In addition, in order to reduce regulatory burden on banking
organizations and in response to comments on the revised proposal,
nonfinancial equity investments made before March 13, 2000, are
``grandfathered.'' Commenters noted that because such investments were
made before the industry was aware of the possibility of higher capital
requirements, applying higher capital requirements to such investments
could negatively impact the economics of the transactions.

H. Use of ``Plain Language''

Section 722 of the GLB Act requires the agencies to use ``plain
language'' in all proposed and final rules published after January 1,
2000. The agencies invited comment on whether the proposed rule was
drafted in plain language and clearly presented. No commenters
specifically addressed this issue. The agencies have used a variety of
``plain language'' techniques to ensure that the final rule is
presented in a clear fashion, including using numerous topical headings
in the rule, easy-to-read tables to set forth the marginal capital
charge structure adopted by the rule, and textual examples to
illustrate application of the rule. The agencies believe the final rule
is written plainly and clearly.

List of Subjects

12 CFR Part 3

Administrative practice and procedure, Capital, National banks,
Reporting and recordkeeping requirements, Risk.

12 CFR Part 208

Accounting, Agriculture, Banks, banking, Confidential business
information, Crime, Currency, Federal Reserve System, Mortgages,
Reporting and recordkeeping requirements, Securities.

12 CFR Part 225

Administrative practice and procedure, Banks, banking, Federal
Reserve System, Holding companies, Reporting and record keeping
requirements, Securities.

12 CFR Part 325

Administrative practice and procedure, Banks, banking, Capital
adequacy, Reporting and record keeping requirements, State non-member
banks.

DEPARTMENT OF THE TREASURY

Office of the Comptroller of the Currency

12 CFR Chapter I

Authority and Issuance

For the reasons set out in the joint preamble, the Office of the
Comptroller of the Currency amends part 3 of chapter I of title 12 of
the Code of Federal Regulations as follows:

PART 3--MINIMUM CAPITAL RATIOS; ISSUANCE OF DIRECTIVES

1. The authority citation for part 3 continues to read as follows:

Authority: 12 U.S.C. 93a, 161, 1818, 1828(n), 1828 note, 1831n
note, 1835, 3907, and 3909.

2. The first sentence in paragraph (a) of section 3.2 is amended to
read as follows:

Sec. 3.2 Definitions.

* * * * *
(a) Adjusted total assets means the average total assets figure
required to be computed for and stated in a bank's most recent
quarterly Consolidated Report of Condition and Income (Call Report)
minus end-of-quarter intangible assets, deferred tax assets, and
credit-enhancing interest-only strips, that are deducted from Tier 1
capital, and minus nonfinancial equity investments for which a Tier 1
capital deduction is required pursuant to section 2(c)(5) of appendix A
of this part 3. * * *
* * * * *

3. In appendix A to part 3:
A. In section 1, paragraphs (c)(17) through (c)(31) are
redesignated as paragraphs (c)(20) through (c)(34); paragraphs (c)(12)
through (c)(16) are redesignated as paragraphs (c)(14)

[[Page 3796]]

through (c)(18); and paragraphs (c)(1) through (c)(11) are redesignated
as paragraphs (c)(2) through (c)(12).
B. In section 1, new paragraphs (c)(1), (c)(13) and (c)(19) are
added.
C. In section 2, paragraph (a)(3) is amended;
D. In section 2, new paragraph (c)(1)(v) is added;
E. In section 2, paragraph (c)(5) is redesignated as paragraph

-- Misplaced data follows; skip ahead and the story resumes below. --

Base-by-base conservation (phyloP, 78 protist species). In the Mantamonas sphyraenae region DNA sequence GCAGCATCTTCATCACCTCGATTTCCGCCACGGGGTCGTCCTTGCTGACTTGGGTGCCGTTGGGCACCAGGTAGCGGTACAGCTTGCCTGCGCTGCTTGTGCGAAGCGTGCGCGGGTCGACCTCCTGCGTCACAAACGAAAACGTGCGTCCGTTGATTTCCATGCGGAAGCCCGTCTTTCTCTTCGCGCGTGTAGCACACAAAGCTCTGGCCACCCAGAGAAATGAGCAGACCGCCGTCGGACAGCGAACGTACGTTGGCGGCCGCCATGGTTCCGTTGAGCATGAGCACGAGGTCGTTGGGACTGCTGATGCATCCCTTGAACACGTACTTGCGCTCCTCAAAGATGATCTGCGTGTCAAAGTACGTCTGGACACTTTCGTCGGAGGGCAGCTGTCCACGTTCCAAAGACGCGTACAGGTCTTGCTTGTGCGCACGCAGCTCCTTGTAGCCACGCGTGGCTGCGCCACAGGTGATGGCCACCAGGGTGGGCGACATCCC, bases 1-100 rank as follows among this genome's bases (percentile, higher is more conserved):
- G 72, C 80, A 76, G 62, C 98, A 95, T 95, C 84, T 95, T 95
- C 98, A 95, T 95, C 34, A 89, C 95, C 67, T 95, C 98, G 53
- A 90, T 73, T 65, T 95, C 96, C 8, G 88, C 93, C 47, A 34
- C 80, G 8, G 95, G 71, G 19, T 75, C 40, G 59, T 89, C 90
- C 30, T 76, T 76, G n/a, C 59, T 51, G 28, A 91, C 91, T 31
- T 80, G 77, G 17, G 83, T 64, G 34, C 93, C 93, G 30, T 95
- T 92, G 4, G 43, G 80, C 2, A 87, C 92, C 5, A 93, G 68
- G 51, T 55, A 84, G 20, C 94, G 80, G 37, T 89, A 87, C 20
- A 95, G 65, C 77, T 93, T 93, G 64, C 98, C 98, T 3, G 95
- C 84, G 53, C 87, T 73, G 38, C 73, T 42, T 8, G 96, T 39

(c)(6);
F. In sections 3 and 4, Tables A through D are redesignated as
Tables B through E, respectively;
G. All references to ``Table A'' are revised to read ``Table B'';
H. All references to ``Table B'' are revised to read ``Table C'';
I. All references to ``Table C'' are revised to read ``Table D'';
J. All references to ``Table D'' are revised to read ``Table E'';
and
K. In section 2, new paragraph (c)(5), including new Table A, is
added. The additions and revisions read as follows:

Appendix A to Part 3--Risk-Based Capital Guidelines

Section 1. Purpose, Applicability of Guidelines, and Definitions.

* * * * *
(c) * * *
(1) Adjusted carrying value means, for purposes of section
2(c)(5) of this appendix A, the aggregate value that investments are
carried on the balance sheet of the bank reduced by any unrealized
gains on the investments that are reflected in such carrying value
but excluded from the bank's Tier 1 capital and reduced by any
associated deferred tax liabilities. For example, for investments
held as available-for-sale (AFS), the adjusted carrying value of the
investments would be the aggregate carrying value of the investments
(as reflected on the consolidated balance sheet of the bank) less
any unrealized gains on those investments that are included in other
comprehensive income and that are not reflected in Tier 1 capital,
and less any associated deferred tax liabilities. Unrealized losses
on AFS nonfinancial equity investments must be deducted from Tier 1
capital in accordance with section 1(c)(8) of this appendix A. The
treatment of small business investment companies that are
consolidated for accounting purposes under generally accepted
accounting principles is discussed in section 2(c)(5)(ii) of this
appendix A. For investments in a nonfinancial company that is
consolidated for accounting purposes, the bank's adjusted carrying
value of the investment is determined under the equity method of
accounting (net of any intangibles associated with the investment
that are deducted from the bank's Tier 1 capital in accordance with
section 2(c)(2) of this appendix A). Even though the assets of the
nonfinancial company are consolidated for accounting purposes, these
assets (as well as the credit equivalent amounts of the company's
off-balance sheet items) are excluded from the bank's risk-weighted
assets.
* * * * *